Instructional Design Services
Instructional Designers (IDs) act as consultants to the faculty in the development, of content for online course delivery (Sims, & Koszalka, 2008). These professionals possess the competencies to help faculty translate activities, content and select the right assessment tools to build high-quality courses for online delivery (Ashbaugh, 2013). Instructional designers competencies which range from “technical skills in handling learning management systems (e.g. Angel Drupal); creating HTML5 web pages, managing databases, multimedia skills in creating and editing digital content (e.g. videos, graphics)” (Park & Luo, 2017). In parallel, the IDs also assist faculty with strategies to improve the delivery of instruction, including student engagement, by adapting the methodology that helps them teach with the best approach (Brigance, 2011; IBSTPI, 2012; Reid, 2018).
Designing and developing effective curriculum is a collaborative process. The online faculty, instructional designers and peers are all important to the course development and deployment process. At our institution, IDs have been instrumental in the implementation of high-quality, high-engaging courses that leverages various subject matter experts (SMEs), instead of an individualized approach to course design. The IDs offer and suggest grounding learning activities in various types learning theories. In addition, our instructional designers conduct curriculum needs analysis, articulate instructional design plans customized to each course, suggest and train on technology integration, and much more. Peer to peer networks benefit the ID process, as well, provide feedback and suggestions for improving the learning activities and instructional material. Our peer developed process is a more robust one (Morales, 2017; Quinn, 2014). This process is locally known peer developed courses, our practice has produced evidence where the product, an online course. The iterative nature of curriculum development and improvement provide a process for faculty, instructional designers, and peers to continually improve course curriculum teaching and learning.
Finally, eLearning faculty success is dependent on training, competencies and skills in the virtual classroom (Al-Salman, 2011). Faculty success is no longer limited to training and to meet expectations by their program. Additionally, faculty success is better supported by a holistic process that its goal is to improve teaching and learning. Here is when the eFaculty Coach comes to scene.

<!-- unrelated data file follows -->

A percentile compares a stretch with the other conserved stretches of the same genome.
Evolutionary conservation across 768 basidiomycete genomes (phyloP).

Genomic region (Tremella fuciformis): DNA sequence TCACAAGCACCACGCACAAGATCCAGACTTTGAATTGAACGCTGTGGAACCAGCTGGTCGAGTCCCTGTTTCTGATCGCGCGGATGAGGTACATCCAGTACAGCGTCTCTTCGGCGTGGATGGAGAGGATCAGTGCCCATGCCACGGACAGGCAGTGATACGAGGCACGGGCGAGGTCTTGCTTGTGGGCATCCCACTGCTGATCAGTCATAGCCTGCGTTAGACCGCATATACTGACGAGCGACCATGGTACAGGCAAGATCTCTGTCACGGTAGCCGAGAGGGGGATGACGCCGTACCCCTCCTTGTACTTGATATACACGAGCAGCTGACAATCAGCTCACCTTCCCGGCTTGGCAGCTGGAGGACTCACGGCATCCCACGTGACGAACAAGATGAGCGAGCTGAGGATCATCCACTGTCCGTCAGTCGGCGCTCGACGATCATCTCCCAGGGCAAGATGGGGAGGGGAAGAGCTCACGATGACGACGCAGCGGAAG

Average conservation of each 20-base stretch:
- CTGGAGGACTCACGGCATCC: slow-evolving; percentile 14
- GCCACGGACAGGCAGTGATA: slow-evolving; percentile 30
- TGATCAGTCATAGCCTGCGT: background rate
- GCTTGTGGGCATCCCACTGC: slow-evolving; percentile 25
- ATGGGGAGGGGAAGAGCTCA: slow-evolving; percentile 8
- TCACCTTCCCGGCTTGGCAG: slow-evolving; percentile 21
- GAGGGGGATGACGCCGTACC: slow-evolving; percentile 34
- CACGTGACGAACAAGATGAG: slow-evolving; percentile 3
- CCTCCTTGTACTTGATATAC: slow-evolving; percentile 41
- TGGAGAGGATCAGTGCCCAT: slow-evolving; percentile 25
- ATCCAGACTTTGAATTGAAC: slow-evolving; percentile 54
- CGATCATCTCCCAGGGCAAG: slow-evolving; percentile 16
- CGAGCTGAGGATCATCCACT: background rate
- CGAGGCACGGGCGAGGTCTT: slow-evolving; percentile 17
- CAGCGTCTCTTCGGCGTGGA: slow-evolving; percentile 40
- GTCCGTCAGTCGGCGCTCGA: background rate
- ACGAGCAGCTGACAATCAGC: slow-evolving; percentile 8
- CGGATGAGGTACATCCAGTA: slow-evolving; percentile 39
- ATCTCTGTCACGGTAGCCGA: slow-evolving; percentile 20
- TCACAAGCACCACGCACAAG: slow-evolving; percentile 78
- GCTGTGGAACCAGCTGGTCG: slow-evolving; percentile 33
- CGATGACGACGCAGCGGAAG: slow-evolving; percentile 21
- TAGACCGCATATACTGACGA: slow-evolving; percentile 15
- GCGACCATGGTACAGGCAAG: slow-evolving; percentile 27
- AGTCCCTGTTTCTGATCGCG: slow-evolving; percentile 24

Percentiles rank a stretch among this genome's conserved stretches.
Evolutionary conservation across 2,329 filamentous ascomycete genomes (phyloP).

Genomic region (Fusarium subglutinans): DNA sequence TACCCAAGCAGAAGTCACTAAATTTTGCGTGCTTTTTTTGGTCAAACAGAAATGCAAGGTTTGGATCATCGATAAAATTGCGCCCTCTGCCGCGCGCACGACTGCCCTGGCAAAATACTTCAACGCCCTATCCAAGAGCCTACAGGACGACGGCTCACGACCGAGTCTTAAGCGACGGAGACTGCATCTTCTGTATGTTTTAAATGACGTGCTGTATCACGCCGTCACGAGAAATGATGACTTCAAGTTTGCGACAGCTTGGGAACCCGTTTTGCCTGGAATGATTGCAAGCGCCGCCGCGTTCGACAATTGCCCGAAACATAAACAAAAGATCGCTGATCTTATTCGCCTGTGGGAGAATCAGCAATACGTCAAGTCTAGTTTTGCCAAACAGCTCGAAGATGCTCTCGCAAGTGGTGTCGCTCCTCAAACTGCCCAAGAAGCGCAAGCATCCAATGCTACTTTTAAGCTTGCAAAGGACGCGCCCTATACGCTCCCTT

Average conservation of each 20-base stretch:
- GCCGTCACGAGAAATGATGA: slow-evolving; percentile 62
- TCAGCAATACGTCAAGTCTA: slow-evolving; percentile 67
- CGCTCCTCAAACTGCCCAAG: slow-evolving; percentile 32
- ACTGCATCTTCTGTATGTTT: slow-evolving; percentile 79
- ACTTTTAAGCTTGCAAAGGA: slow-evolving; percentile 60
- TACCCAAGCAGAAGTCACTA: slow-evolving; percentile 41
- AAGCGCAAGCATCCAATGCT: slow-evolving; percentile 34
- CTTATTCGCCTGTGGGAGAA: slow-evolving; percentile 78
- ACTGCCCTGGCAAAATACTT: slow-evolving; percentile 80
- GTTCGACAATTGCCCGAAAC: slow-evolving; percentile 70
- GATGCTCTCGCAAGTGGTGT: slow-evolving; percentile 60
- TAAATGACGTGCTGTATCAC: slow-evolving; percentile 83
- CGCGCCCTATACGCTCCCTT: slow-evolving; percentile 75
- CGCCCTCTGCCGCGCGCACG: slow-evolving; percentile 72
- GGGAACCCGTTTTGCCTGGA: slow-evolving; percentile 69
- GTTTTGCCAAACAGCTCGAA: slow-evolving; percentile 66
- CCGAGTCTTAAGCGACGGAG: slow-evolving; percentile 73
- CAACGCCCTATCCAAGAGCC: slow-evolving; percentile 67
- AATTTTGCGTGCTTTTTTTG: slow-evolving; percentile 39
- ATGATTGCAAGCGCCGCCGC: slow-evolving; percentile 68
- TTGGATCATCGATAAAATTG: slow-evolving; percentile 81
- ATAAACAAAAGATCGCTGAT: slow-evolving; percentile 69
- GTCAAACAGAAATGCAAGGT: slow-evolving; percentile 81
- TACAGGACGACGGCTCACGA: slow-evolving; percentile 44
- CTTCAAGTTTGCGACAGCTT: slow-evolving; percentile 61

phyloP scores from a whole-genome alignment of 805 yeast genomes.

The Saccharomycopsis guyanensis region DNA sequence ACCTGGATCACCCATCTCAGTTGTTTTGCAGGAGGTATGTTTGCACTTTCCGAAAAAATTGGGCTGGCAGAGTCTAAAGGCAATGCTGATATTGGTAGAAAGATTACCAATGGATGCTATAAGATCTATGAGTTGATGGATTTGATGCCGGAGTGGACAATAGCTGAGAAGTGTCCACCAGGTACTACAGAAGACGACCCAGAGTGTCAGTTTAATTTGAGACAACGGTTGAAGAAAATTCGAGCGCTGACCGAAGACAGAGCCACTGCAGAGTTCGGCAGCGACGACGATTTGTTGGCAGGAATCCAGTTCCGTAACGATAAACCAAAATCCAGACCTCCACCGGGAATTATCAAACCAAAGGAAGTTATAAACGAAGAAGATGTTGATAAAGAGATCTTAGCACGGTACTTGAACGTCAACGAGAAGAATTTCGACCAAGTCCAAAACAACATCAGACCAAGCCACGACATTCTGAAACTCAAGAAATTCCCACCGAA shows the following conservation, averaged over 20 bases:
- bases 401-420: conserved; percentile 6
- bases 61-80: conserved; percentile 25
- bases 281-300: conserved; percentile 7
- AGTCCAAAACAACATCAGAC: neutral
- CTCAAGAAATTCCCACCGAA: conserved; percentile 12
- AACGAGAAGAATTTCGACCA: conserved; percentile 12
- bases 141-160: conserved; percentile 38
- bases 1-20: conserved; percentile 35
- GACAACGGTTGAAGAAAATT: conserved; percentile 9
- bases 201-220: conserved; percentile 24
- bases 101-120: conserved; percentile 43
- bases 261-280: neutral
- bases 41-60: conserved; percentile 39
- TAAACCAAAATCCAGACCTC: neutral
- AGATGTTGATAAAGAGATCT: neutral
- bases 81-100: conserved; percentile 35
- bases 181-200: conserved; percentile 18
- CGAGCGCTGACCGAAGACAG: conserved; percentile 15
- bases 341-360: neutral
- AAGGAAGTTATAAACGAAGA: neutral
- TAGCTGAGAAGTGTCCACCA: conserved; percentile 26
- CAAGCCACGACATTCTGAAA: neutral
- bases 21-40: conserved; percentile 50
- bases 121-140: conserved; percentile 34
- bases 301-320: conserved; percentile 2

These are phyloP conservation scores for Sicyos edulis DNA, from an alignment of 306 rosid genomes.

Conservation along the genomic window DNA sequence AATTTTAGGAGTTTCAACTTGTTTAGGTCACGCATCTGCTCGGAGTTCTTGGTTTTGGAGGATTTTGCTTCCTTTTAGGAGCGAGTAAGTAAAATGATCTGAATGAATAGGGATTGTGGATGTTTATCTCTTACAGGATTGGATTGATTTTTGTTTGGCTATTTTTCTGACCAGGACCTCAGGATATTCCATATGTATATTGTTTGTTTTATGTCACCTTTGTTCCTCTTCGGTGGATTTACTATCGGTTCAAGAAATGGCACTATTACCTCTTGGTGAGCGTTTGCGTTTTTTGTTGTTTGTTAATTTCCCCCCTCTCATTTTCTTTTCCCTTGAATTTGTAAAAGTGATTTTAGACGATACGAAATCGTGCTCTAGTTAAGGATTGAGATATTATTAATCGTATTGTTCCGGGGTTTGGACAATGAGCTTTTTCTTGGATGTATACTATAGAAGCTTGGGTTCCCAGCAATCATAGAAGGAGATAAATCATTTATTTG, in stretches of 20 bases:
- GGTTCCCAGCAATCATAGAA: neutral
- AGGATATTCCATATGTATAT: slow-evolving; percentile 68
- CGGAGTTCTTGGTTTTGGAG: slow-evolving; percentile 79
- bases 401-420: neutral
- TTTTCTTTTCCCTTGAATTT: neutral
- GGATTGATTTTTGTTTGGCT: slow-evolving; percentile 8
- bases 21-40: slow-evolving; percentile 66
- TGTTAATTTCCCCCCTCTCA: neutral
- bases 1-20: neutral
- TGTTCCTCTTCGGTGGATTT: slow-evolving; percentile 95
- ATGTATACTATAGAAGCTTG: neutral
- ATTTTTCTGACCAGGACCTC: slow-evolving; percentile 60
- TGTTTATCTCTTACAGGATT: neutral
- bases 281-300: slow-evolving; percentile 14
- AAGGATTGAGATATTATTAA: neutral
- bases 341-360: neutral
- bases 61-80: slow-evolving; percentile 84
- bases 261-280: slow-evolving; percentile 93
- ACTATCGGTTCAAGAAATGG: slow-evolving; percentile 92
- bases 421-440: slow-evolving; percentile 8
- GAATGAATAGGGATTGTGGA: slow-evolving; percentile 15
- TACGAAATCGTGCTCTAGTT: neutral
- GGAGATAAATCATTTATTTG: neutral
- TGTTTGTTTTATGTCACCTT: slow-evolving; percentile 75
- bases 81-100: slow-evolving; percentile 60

eFaculty Coaches provide eLearning faculty with continuous support in the areas of online presence, administration of the classroom and just-in-time training. They also assist with discipline assessment activities, effective communication, online presence, and virtual classroom observations. Data collection plays a pivotal role in the endeavor, as they complete and submit weekly data reports for assigned course load. And also utilize data and applies current best practices to provide pedagogical support to online faculty. Grounded in mentoring, the eFaculty Coaches assess faculty activities and interact with departmental chairpersons. eFaculty Coaches is an initiative that aims at increasing the quality and performance of faculty teaching online courses (Morales & Tapia, 2018).
The eFaculty coaches are unique college resources that support and empower the online faculty. The credentialing of eFaculty is important the credibility of the eFaculty coach and faculty they mentor. The credentialing of eFaculty coaches is the cornerstone to building trust between eFaculty coaches and online faculty. An eFaculty coach must have a master’s degree from a regionally accredited college or university; three years of experience in course/ instructional design; three years of experience teaching online and experience in faculty coaching, mentoring, or development. These qualifications allow administration to exercise ample discretion on how to assign roles and activities to the eFaculty Coach. A few of these assigned roles include providing feedback and coaching to online faculty in the administration of the virtual classroom. Another role is to identify instructor training needs or improvement opportunities using checklists, rubrics, and compliance documents. One other key role is to engage in observations that include consideration of grades, feedback, communication, and online presence/ engagement.
In addition, the person is required to have 18 graduate hours in a subject taught at the college, allowing for the same caliber of professional coaching and supporting a faculty member. It is important to make a distinction that the eFaculty Coaches do not coach faculty in the same areas they are credentialed.
The reasoning to develop faculty support services is paramount to the success of eLearning endeavors as these effect, program quality, student satisfaction, student retention and student success as well as faculty engagement and faculty success. Through a soft-launch approach, the implementation of these three areas allow the college to continuously develop and support the faculty and are created to support the growth of the eLearning enterprise at the college.